Part of the brilliance of Steinhoff growing the way that it has from a very small base, has been this vertical integration. You touched on that with procurement. Obviously, they own their own and they like to own their own properties, they like to do their own procurement, they like to do their own distribution and logistics. Is this a story that international investors like?

I think one of the real strengths of STAR is its procurement supply chain. They’re able to source at the lowest cost by having efficient logistics, so their end product to consumers is at a value and price point that makes sense for consumers. One of the real strengths of the group is that they can actually sell a product to an end consumer at the best prices.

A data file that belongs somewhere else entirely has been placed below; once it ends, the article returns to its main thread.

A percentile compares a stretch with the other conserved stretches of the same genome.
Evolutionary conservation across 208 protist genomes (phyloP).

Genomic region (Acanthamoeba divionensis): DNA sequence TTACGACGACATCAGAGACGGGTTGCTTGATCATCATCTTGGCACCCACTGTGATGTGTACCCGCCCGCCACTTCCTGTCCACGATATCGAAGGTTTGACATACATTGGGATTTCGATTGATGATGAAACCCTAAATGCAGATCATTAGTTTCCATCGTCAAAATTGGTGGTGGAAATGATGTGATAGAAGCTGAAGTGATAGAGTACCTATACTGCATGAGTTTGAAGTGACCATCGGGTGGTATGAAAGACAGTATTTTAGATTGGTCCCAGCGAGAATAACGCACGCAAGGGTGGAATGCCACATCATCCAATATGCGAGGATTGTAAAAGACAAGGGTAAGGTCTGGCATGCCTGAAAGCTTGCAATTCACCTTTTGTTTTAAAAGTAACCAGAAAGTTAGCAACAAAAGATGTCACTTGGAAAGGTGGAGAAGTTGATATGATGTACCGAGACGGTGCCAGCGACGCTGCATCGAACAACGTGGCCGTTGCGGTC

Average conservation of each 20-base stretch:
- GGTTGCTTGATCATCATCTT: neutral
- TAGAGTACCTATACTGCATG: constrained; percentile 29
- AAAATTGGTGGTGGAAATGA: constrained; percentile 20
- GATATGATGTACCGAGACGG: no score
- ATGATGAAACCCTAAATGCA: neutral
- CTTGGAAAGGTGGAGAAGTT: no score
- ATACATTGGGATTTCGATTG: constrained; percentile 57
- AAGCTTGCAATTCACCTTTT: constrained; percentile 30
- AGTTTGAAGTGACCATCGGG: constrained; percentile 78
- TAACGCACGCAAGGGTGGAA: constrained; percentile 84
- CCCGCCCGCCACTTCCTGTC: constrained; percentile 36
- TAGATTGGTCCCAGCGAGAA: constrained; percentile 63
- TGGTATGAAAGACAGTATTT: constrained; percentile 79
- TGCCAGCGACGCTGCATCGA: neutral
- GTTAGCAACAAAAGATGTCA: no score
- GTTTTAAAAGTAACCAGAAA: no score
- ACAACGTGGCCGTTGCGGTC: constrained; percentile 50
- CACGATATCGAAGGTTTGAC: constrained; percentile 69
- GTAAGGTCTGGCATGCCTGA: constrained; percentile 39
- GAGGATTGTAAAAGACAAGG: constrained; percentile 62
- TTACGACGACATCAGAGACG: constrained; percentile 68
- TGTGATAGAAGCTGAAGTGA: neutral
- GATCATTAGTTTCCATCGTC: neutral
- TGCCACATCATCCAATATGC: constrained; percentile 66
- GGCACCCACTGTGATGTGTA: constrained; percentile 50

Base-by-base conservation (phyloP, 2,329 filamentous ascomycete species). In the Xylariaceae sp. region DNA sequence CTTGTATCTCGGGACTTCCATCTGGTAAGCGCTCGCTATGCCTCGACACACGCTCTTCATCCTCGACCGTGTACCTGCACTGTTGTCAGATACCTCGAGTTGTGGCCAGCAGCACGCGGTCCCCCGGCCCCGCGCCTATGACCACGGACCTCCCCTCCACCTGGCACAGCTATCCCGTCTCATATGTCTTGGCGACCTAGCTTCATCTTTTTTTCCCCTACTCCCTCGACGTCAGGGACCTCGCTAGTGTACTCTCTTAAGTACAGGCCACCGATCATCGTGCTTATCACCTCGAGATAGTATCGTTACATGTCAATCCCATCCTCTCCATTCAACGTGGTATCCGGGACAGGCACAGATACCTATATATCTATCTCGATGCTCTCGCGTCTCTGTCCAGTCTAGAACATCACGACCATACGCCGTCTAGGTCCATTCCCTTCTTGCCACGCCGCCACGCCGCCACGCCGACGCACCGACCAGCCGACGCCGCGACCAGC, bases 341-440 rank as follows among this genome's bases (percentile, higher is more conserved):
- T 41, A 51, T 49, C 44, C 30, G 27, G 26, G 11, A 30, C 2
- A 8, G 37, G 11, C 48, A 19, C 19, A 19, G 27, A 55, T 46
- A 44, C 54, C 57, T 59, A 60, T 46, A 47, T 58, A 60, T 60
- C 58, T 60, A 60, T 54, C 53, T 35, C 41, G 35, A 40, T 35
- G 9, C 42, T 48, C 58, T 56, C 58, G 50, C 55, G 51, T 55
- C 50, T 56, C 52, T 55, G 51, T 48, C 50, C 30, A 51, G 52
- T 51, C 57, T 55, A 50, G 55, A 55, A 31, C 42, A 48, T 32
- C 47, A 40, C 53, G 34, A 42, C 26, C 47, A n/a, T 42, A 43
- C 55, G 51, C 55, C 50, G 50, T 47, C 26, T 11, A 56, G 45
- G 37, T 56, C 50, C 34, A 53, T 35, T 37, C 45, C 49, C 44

So, you’ve got a big Africa footprint, you’ve got this highly efficient logistics chain and presumably, the scale that you’re talking about now, means they can get the best prices?

Yes, definitely. They have 4 800 stores in Africa with ZAR50bn revenue, so you can imagine the kind of synergies and discounts they can get from their suppliers, which they are then able to pass onto their end consumers. It really is a business of size and scale that can deliver quality products to consumers at the best prices. I think that the consumers have come back and taken to the business model, which is evident in the sales figures.

Arun, I’m just thinking from an international investor’s perspective, is there any other retailer in Africa that compares or how do you compare when you’re talking about a company like STAR, to perhaps someone in Scotland in Edinburgh, who hasn’t engaged with an African investment opportunity before? What other templates can you use?